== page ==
theniselves another house upon it, question.

of the rent. Thus, many crofts which It is obvious, then, from what still stand in the rent-roll in the name has been said above, that the of one occupant, who is held responsipresent croft could only maintain ble for the whole rent, are, in fact, the occupant and his family for a occupied by two, three, or even, in small portion of the year, even if

some cases, four families.

On some he enjoyed the whole return and properties an effort was made to pre

vent this subdivision. The erection were freed from the obligation to of an additional house on any croft pay rent; but, as a matter of fact,

was prohibited, and the prohibition the cases are rare, in the islands was enforced ; but the evil was not at least, in which the produce of thereby arrested. The married son the croft is not shared between or daughter was received into the two or more families, and the ob

house of the original occupant; and,

if the land was not actually divided, ligation to pay rent-such a rent

it was not the less required to supas has been fixed as fair—is 'en- port two or more families. Attempts forced by the penalty of ejectment were, in some cases, made to put an on failure. It would thus seem end to this practice, but it was found to be absolutely necessary, in order

to involve so much apparent cruelty that the crofter may enjoy a rea

and injustice, and it was so revolting sonable chance of retaining his

to the feelings of all concerned, that

children should be expelled from the holding, to free him from the incubus of the subdivider or squatter,

houses of their parents, that the evil

was submitted to and still continues and to restore to him the whole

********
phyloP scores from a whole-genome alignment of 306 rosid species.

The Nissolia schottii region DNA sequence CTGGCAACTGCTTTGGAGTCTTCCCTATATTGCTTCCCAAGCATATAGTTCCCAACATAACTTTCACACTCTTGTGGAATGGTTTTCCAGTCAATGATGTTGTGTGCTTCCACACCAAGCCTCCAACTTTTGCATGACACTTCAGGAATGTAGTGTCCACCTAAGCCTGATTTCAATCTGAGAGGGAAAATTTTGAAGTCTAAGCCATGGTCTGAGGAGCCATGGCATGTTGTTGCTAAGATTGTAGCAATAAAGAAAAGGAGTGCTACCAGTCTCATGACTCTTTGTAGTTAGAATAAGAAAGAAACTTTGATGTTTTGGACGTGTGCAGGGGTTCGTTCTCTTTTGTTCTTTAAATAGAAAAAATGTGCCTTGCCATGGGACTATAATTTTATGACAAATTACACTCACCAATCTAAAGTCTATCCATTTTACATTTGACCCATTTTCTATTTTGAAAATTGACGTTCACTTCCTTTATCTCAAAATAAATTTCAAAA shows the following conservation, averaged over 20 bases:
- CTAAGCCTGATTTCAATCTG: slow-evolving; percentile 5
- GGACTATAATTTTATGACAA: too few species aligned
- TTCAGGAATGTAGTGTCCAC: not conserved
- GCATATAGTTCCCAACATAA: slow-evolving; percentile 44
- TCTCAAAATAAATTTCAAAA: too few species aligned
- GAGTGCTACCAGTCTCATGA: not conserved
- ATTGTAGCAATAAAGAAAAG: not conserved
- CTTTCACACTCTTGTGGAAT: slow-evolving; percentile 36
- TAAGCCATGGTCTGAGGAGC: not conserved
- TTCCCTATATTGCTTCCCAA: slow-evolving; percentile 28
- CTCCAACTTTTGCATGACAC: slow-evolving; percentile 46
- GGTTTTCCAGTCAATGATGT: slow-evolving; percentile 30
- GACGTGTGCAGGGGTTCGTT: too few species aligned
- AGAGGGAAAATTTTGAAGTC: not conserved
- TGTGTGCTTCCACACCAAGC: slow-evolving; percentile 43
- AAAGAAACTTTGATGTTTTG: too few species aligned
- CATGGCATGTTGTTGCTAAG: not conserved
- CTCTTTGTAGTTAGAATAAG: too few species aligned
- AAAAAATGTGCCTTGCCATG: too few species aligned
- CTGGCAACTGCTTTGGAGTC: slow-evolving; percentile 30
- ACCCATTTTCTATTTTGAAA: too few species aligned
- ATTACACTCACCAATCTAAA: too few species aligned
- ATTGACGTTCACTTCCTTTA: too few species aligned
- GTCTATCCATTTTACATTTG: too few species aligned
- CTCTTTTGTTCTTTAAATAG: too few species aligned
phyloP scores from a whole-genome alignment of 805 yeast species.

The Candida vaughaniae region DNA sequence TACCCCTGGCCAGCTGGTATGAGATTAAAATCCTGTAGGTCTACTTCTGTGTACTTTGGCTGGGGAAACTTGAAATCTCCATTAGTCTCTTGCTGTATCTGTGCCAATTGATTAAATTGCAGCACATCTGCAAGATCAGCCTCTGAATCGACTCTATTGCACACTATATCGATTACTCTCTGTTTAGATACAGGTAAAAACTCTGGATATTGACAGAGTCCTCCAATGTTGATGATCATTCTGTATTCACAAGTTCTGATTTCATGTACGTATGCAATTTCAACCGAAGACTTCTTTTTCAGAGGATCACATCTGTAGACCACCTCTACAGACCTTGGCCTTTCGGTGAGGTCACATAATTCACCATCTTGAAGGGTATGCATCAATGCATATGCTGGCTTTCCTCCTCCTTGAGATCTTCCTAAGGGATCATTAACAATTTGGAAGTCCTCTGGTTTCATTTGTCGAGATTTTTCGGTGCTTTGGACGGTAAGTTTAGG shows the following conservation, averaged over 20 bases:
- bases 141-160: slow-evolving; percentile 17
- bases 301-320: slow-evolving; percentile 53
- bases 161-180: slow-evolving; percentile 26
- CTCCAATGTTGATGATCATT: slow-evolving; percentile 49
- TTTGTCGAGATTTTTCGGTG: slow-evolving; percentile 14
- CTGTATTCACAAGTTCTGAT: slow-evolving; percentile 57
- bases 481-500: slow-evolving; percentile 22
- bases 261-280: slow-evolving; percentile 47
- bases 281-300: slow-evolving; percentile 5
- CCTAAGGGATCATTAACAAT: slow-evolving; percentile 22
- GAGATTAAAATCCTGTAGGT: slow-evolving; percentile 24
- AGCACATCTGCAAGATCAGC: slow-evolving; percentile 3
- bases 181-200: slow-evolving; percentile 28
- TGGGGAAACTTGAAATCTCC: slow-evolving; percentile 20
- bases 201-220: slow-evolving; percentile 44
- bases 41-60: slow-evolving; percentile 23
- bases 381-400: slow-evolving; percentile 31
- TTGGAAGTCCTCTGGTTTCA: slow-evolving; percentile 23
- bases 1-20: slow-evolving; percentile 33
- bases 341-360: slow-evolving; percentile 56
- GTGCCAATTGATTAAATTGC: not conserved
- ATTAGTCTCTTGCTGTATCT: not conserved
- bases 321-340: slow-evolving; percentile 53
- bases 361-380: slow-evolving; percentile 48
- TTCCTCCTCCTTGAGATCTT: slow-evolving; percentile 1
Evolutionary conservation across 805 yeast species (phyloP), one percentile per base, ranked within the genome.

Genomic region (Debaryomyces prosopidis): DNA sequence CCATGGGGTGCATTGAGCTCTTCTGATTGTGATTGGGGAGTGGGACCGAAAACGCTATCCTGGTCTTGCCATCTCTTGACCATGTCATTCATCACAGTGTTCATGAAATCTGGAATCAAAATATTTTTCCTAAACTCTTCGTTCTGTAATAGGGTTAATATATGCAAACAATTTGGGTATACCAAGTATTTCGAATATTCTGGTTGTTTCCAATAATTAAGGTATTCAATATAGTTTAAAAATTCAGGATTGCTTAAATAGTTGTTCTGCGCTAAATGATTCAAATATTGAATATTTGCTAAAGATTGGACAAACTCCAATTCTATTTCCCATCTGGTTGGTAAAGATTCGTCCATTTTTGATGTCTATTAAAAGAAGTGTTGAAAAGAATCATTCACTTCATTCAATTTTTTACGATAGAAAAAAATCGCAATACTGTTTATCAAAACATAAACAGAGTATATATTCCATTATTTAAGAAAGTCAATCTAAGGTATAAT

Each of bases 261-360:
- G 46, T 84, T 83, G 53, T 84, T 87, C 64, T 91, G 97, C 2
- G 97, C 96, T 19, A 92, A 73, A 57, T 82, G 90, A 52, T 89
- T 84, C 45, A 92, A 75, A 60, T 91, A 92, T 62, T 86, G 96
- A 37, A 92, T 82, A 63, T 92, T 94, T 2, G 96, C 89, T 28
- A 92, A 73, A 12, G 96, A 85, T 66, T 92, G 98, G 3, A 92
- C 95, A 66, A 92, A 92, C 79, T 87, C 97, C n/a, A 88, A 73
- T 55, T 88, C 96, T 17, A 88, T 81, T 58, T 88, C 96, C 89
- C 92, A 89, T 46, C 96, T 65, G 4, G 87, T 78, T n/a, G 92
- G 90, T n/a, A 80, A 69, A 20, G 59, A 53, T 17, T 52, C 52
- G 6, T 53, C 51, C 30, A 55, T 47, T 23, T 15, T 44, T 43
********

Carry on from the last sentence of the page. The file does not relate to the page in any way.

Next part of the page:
to exist." area which stands in his name in the books of the estate. It is a The evil which existed in 1851 singular circumstance that no pro- has not been mitigated—nay, has vision has been made to this end. become grievously augmented—by There is ample power for the pre- the lapse of time; for now, not vention of future subdivision, but only are the crofts required to none for remedying the mistakes furnish partial support for an in-, of landlord or tenant in the past, creased population, but, through -none for the removal of a swarm the rise in the scale of living and of squatters numbering thousands. deterioration of the soil, are less

It may be well to cast a glance fitted to support them. backward, and before we proceed, We propose in succeeding pages : to understand how subdivision to consider the question of pro

Here we quote from the viding for the subdividers and report of 1851:

squatters, as well as for the exAs originally allotted, in the tension of the holdings of those islands at least, the crofts seem to

to whom the Crofters Act applies. have been quité sufficient to afford But before entering on this portion the maintenance of a family and the of the subject, it may be well to means of paying the established reut; point out that the herring-fishery but when kelp was largely and pro- is the main source of wages open fitably manufactured, when potatoes to the great majority of the inwere extensively and successfully habitants of Skye and the Long cultivated, when fishings were good and the prices of cattle high, the

Island. Some few of the people crofter found his croft more than find employment in the service of

arose.